The best tech for the London Marathon: the gadgets I'll be using

One of the things I’m most proud of in my entire life is how little I panic before a race these days. 

I used to be a complete mess, changing my routines, buying new trainers the day before, eating random green pasta in a bid to bulk up my glycogen stores. And don’t get me started on the amount of technology issues I’d run into at 5AM on a race day because I completely changed how I’m going to use it.

OK, even as I’m writing this, I know that I’m lying a bit. Just reading back my report from last year yielded two failures on the tech front: I was up first thing in the morning syncing another marathon to run against, and I had no music on my watch.

This year, I know the whole routine from top to bottom: this is the tech I’m going to be using to get me through the race (and some alternatives for those who want something different).

GPS watch

As you’ll see later in the week in a future diary, the GPS watch is the tech choice of every runner out there - ‘Which watch should I get?’ is the most regular question I get from anyone getting into running.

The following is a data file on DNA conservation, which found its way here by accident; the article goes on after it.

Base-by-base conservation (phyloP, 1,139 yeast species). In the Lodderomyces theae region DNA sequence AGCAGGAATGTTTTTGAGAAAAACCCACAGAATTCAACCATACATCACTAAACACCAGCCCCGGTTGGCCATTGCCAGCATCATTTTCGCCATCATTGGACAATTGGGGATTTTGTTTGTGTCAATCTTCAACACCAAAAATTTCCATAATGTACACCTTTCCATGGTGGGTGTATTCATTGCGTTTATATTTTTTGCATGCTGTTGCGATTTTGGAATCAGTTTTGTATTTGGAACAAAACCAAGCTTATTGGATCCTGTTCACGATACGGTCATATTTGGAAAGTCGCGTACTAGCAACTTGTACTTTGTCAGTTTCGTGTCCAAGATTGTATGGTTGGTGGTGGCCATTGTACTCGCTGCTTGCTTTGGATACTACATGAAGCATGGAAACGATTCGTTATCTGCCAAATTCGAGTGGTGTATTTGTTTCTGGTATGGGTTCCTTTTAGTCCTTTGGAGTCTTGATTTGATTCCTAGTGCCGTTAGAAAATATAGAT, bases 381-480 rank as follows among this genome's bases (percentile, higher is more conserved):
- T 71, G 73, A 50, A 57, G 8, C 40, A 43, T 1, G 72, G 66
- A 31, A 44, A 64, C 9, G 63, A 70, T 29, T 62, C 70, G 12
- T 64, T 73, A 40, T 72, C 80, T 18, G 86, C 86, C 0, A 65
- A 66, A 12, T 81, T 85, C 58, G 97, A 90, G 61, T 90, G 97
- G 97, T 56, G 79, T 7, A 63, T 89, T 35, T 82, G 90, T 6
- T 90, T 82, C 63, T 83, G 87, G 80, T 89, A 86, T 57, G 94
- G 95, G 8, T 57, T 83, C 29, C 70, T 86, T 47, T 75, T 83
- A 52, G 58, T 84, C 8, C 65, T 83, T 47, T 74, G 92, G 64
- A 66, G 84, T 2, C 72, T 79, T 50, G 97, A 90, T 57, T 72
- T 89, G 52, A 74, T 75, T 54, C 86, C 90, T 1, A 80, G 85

The great news is there are so many watches out there to try as a runner, and at a range of price points too - and the main thing is you don't need to carry a phone to use them.

I’m going for the Garmin Forerunner 935 though, as it’s an absolute beast when it comes to battery life and the heart rate monitor on the underside is actually accurate enough that I don’t need a chest strap. 

It'll also instantly upload my run to Strava when it gets back in range with my phone, so I can start getting those all-important kudos.

But on my other wrist I’m going to be using the Apple Watch 3, with my playlist streaming the whole way though. ‘Gareth, why are you streaming music on the go? Isn’t that gonna kill the battery?’

Yes, yes it is. But here at TechRadar we like to test things hard, and what better way to see how long the battery on the new Apple watch really lasts than putting it into the fiery furnace of the London Marathon?

(If, come mile 18, I no longer have music, the above statement will not be of comfort to me).

If you’re thinking of using your Apple Watch for a marathon, remember that the smaller 38mm version won’t last as long and you might need to have a spare Garmin or Polar device kicking around for the actual race.

If you’re looking for something cheaper, I’d thoroughly recommend the Garmin Forerunner 235 or the Polar M430. The latter, especially, is an underrated training watch / fitness tracker and should definitely be considered as a good budget option.